“We all shared in this experience in an instantaneous way because of television.

I can’t recall any time or crisis in history when television has had such an

impact. (Zoglin 42)” The disaster even affected President Reagan’s State of the

Union address. When asked about the State of the Union speech, Reagan replied,

“There could be no speech without mentioning this, but you can’t stop governing

the nation because of a tragedy of this kind (Magnuson 29).” In conclusion, it

is such a sad tragedy that this negligence led to such a disaster. If we learn

from our mistakes, then hopefully, this sort of disaster won’t happen again.

Works Cited “Space Shuttle Missions: Challenger.” Compton’s Encyclopedia of

American History on CD-ROM. Compton’s New Media, Inc., 1994.

Morrow, Lance. “A Nation Mourns.” Time 10 February 1986: 23.

Magnuson, Ed. “A Nation Mourns.” Time 10 February 1986: 24-31.

Gray, Paul. “Seven Who Flew for All of Us.” Time 10 February 1986: 32-35.

Friedrich, Otto. “Looking for What Went Wrong.” Time 10 February 1986: 36-37.

Church, George J. “Putting the Future on Hold.” Time 10 February 1986: 38-41.

Zoglin, Richard. “Covering the Awful Unexpected.” Time 10 February 1986: 42-

45. Murphy, Jamie. “It Was Not the First Time.” Time 10 February 1986: 45.

Dumoulin, Jim. “51-L” [Online] Available

http://www.ksc.nasa.gov/shuttle/missions/51-l/mission-51-l.html, October 5,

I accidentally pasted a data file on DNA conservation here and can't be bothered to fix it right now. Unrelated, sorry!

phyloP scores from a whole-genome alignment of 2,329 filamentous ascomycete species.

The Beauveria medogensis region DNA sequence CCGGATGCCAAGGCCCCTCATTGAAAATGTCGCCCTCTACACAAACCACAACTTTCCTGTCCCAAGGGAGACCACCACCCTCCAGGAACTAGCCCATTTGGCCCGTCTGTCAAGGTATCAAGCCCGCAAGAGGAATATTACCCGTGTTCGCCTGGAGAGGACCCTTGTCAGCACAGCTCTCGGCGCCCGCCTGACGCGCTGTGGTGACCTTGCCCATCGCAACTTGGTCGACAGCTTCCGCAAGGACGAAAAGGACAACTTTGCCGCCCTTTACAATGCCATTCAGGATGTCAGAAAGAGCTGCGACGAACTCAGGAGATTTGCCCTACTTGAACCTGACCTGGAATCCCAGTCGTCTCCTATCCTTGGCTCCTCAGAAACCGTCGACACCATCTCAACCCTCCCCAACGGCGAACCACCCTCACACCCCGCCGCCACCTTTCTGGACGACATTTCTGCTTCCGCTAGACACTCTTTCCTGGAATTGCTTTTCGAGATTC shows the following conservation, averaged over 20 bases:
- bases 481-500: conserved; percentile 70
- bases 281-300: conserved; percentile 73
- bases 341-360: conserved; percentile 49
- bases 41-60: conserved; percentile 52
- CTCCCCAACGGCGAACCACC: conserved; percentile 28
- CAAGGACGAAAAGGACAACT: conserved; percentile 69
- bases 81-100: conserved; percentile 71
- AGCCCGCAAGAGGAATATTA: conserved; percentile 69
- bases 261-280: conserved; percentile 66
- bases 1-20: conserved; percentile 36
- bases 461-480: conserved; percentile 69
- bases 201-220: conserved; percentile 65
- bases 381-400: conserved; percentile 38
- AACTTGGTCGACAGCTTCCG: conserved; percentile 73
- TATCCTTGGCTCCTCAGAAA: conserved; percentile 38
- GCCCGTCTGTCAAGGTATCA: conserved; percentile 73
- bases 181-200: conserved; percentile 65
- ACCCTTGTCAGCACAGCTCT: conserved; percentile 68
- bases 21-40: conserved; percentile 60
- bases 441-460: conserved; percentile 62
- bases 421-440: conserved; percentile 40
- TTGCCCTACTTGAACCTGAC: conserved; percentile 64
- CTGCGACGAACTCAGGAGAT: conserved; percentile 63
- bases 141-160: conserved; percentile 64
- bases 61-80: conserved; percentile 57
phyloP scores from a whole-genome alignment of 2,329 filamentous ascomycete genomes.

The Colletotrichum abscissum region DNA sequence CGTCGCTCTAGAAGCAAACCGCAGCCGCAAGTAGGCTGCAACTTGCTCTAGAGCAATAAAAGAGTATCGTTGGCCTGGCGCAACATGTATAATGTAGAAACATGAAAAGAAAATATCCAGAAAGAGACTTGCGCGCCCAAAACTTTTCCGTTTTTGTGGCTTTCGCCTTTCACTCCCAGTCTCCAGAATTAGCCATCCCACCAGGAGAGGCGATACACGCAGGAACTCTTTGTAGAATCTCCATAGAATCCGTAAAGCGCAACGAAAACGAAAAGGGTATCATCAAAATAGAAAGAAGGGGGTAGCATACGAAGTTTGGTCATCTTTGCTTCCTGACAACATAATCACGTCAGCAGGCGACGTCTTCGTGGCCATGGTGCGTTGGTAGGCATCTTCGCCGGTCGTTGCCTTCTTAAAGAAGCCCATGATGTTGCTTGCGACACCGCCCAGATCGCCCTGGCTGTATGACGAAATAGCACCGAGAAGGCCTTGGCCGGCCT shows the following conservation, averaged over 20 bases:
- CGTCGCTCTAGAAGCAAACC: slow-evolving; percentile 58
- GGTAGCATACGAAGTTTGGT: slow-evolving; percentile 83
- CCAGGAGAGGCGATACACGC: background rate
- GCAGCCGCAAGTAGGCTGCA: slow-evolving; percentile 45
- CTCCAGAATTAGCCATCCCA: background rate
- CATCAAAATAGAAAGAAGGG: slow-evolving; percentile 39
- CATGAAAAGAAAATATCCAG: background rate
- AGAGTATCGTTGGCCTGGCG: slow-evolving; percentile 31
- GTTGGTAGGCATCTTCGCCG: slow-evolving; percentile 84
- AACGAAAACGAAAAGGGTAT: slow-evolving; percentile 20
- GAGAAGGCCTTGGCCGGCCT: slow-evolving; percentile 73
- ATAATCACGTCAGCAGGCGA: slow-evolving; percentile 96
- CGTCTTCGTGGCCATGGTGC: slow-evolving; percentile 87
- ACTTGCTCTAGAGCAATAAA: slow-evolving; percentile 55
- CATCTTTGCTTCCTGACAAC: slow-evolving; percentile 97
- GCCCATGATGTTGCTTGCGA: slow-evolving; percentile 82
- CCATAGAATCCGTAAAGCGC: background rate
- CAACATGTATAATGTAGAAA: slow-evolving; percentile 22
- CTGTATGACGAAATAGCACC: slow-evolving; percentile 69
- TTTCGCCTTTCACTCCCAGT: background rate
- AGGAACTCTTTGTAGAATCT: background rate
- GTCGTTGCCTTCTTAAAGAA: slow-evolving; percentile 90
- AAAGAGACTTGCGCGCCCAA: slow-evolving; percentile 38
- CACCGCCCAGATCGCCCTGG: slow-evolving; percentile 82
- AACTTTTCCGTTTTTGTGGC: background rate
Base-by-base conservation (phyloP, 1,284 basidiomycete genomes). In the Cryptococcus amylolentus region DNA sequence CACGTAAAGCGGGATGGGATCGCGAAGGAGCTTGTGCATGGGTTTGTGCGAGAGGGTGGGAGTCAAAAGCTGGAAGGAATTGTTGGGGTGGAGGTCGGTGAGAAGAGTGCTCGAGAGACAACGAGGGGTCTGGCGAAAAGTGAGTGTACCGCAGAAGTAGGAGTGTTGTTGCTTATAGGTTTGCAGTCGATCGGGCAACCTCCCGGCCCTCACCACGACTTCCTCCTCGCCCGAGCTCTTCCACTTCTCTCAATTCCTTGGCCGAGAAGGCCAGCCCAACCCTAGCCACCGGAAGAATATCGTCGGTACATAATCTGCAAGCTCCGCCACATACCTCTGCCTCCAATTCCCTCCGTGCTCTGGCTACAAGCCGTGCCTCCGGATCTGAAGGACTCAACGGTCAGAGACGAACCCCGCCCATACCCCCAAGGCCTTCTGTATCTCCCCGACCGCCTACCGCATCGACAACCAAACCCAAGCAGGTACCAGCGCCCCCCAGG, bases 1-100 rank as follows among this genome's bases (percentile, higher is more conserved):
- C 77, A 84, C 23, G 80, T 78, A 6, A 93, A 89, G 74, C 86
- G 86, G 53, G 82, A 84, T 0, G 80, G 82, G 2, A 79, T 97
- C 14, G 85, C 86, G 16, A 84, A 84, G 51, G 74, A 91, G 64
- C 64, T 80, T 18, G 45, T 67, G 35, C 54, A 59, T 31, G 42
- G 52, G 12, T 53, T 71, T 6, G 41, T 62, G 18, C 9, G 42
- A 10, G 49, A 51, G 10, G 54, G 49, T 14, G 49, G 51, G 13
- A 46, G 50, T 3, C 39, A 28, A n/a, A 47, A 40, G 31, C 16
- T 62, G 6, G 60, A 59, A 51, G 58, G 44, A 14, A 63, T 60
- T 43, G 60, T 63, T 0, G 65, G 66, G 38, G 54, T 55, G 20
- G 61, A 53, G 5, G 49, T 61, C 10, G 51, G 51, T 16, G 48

1996.

Annotated Bibliography “Space Shuttle Missions: Challenger.” Compton’s

Encyclopedia of American History on CD-ROM. Compton’s New Media, Inc.,

1994.

This article gave a nice overview of the incident, but didn’t really get

detailed. It helped me get a picture of what happened and what caused the

failure. This is a secondary source.

Morrow, Lance. “A Nation Mourns.” Time 10 February 1986: 23.

This article gave a nice portrayal of what people felt while watching

the launch on television. This is a secondary source.

Magnuson, Ed. “A Nation Mourns.” Time 10 February 1986: 24-31.

This article gave a good look at the National perspective of things

after the explosion. It also gave a good account of the memorial service. This

is a secondary source.

Gray, Paul. “Seven Who Flew for All of Us.” Time 10 February 1986: 32-35.

This article gave me most of my report. It gave a nice description of

the seven astronauts that died on the shuttle. This is a secondary source.

Friedrich, Otto. “Looking for What Went Wrong.” Time 10 February 1986: 36-

37.

This article gave an account of the theories that appeared afterwards

about why the shuttle exploded. It also told about the NASA press conference

held afterwards. This is a secondary source.

Church, George J. “Putting the Future on Hold.” Time 10 February 1986: 38-41.

This article told about the setbacks to the space program that the

explosion would cause. It mainly told about the Hubble space telescope. This

is a secondary source.

Zoglin, Richard. “Covering the Awful Unexpected.” Time 10 February 1986:

42-45.

This article went to the media’s perspective of covering the accident.

It told about how the three major networks (ABC, CBS, NBC) spend their time

covering the disaster. This is a secondary source.

Murphy, Jamie. “It Was Not the First Time.” Time 10 February 1986:

45.

This article told about previous disasters in the space programs of the

United States and Russia. This is a secondary source. Dumoulin, Jim. “51-L”

[Online] Available

http://www.ksc.nasa.gov/shuttle/missions/51-l/mission-51-l.html, October

5, 1996.

This article from NASA also contributed a lot to my report. It is the

official report about the Challenger explosion. This is a primary source.